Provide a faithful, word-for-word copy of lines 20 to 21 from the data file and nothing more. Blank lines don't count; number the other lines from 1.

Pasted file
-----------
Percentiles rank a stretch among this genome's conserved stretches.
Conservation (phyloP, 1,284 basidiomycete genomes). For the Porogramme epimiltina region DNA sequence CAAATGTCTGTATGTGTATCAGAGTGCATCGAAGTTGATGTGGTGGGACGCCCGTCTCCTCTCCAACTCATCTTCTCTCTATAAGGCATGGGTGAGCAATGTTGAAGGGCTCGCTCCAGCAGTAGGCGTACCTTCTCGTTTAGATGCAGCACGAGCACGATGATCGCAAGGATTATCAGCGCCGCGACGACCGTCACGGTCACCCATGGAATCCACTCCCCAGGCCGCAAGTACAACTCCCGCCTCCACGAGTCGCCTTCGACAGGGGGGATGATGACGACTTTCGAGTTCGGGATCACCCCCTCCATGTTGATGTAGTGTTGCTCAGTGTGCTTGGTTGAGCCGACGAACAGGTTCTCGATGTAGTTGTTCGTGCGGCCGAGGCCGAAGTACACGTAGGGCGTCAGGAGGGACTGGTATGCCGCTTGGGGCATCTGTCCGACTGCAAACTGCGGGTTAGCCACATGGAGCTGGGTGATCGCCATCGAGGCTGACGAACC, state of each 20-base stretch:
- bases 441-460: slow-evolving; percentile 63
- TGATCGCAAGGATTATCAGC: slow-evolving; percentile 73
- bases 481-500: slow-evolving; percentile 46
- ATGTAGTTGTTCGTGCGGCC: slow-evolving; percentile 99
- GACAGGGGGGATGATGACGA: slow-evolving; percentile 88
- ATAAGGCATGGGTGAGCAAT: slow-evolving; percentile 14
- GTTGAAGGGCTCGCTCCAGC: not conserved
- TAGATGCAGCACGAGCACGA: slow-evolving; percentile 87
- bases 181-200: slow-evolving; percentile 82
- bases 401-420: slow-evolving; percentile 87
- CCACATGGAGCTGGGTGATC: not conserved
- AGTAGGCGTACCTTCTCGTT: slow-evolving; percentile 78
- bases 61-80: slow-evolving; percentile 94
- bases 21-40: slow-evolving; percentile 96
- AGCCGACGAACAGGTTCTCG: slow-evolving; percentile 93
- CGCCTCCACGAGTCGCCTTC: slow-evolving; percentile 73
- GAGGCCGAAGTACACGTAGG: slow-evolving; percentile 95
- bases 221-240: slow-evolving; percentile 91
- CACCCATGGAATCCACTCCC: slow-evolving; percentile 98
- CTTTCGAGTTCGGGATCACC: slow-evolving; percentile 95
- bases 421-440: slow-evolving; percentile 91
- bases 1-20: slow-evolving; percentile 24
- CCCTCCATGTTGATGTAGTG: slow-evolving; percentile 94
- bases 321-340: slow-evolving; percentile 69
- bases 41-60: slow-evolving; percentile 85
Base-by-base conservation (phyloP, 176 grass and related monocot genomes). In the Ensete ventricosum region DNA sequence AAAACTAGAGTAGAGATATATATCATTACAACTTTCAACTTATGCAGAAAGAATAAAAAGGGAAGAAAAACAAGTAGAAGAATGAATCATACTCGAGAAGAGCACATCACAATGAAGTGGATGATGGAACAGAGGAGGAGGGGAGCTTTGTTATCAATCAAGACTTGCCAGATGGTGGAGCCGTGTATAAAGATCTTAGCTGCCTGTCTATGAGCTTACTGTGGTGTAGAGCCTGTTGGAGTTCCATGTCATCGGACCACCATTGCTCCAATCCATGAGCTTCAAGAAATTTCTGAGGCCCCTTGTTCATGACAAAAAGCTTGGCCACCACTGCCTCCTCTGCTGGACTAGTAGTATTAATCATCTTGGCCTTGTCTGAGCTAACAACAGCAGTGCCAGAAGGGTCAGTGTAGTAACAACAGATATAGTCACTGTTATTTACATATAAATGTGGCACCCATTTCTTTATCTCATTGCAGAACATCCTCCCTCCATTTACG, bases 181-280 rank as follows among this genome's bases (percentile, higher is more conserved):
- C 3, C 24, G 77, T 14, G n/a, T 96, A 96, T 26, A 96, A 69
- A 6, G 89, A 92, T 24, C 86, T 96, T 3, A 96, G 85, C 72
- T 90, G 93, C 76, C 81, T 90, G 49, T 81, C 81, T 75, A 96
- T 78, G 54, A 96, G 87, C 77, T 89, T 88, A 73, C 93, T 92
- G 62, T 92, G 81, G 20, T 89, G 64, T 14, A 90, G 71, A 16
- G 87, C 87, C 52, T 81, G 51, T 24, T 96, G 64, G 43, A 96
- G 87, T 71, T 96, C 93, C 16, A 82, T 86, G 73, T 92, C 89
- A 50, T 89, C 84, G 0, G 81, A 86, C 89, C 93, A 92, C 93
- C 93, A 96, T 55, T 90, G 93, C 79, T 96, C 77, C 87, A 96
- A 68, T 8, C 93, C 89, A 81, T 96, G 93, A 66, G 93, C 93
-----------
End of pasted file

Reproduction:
- bases 221-240: slow-evolving; percentile 91
- CACCCATGGAATCCACTCCC: slow-evolving; percentile 98